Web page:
Books and essays about the art of writing well go back a long time. In 1947, English novelist, essayist, journalist, and critic George Orwell (born Eric Arthur Blair 1903 – 1950) and author of Animal Farm: A Fairy Story and Nineteen Eighty-Four, his most famous works, wrote an essay titled Politics and the English Language. Although the essay addresses the decline of language in political and economic contexts, Orwell, in the closing paragraphs, offers rules that cover effective legal writing as well. They are:
- Never use a metaphor, simile, or other figure of speech which you are used to seeing in print.
- Never use a long word where a short one will do.
- If it is possible to cut a word out, always cut it out.
- Never use the passive where you can use the active.
- Never use a foreign phrase, a scientific word, or a jargon word if you can think of an everyday English equivalent.
- Break any of these rules sooner than say anything outright barbarous.
Article I, Section 9, Clause 8 of the United States Constitution (known as the Emoluments Clause) reads:
“No Title of Nobility shall be granted by the United States: And no Person holding any Office of Profit or Trust under them, shall, without the Consent of the Congress, accept of any present, Emolument, Office, or Title, of any kind whatever, from any King, Prince, or foreign State.”
University of St. Thomas School of Law Associate Professor of Law Robert J. Delahunty’s essay on the Heritage Guide to The Constitution is worth reading for an understanding of this obscure provision Article VI of the Articles of Confederation was the source of the Constitution’s prohibition on federal titles of nobility and the so-called Emoluments Clause. The clause sought to shield the republican character of the United States against corrupting foreign influences.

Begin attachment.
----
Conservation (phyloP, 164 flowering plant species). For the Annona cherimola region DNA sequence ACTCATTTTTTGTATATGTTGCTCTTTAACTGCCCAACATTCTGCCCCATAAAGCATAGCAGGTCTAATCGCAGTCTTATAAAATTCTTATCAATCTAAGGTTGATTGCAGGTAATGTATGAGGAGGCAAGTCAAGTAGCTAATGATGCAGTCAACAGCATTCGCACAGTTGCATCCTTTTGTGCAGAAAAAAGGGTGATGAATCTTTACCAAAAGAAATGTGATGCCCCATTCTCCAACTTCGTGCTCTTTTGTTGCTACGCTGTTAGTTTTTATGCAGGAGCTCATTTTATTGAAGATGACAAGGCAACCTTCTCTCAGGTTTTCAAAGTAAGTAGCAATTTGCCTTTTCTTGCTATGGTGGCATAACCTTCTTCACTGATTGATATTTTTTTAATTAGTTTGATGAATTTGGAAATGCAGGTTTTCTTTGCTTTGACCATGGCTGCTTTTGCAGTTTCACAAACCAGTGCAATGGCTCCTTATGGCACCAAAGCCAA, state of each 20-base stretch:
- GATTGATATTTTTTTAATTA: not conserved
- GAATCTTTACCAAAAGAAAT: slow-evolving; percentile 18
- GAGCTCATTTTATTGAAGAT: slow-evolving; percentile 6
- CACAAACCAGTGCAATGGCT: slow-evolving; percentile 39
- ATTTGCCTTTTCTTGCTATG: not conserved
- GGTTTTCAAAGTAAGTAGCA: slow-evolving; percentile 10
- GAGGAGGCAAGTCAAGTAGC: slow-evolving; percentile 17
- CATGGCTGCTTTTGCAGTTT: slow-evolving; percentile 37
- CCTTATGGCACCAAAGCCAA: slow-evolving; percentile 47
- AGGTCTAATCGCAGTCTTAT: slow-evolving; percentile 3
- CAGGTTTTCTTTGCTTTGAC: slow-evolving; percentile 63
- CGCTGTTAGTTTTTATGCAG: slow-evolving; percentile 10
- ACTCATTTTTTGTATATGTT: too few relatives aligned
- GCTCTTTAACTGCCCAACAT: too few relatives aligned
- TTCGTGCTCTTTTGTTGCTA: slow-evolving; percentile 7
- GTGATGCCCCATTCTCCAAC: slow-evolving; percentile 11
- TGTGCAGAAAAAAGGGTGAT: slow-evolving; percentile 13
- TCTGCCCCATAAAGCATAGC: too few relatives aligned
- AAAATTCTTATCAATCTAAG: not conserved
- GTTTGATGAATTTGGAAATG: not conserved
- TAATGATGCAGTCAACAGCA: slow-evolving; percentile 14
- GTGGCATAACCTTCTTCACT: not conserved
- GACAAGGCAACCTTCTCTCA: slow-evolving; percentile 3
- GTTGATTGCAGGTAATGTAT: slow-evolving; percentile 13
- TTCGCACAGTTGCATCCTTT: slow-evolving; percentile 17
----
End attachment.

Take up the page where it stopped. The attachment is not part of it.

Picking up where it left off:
The prohibition on federal titles of nobility—reinforced by the corresponding prohibition on state titles of nobility in Article I, Section 10, and more generally by the republican Guarantee Clause in Article IV, Section 4—was designed to underpin the republican character of the American government. In the ample sense James Madison gave the term in The Federalist No. 39, a republic was “a government which derives all its powers directly or indirectly from the great body of the people, and is administered by persons holding their offices during good behavior.”
Republicanism so understood was the ground of the constitutional edifice. The prohibition on titles of nobility buttressed the structure by precluding the possibility of an aristocracy, whether hereditary or personal, whose members would inevitably assert a right to occupy the leading positions in the state.
Further, the prohibition on titles complemented the prohibition in Article III, Section 3, on the “Corruption of Blood” worked by “Attainder[s] of Treason” (i.e., the prohibition on creating a disability in the posterity of an attained person upon claiming an inheritance as his heir, or as heir to his ancestor). Together these prohibitions ruled out the creation of certain caste-specific legal privileges or disabilities arising solely from the accident of birth.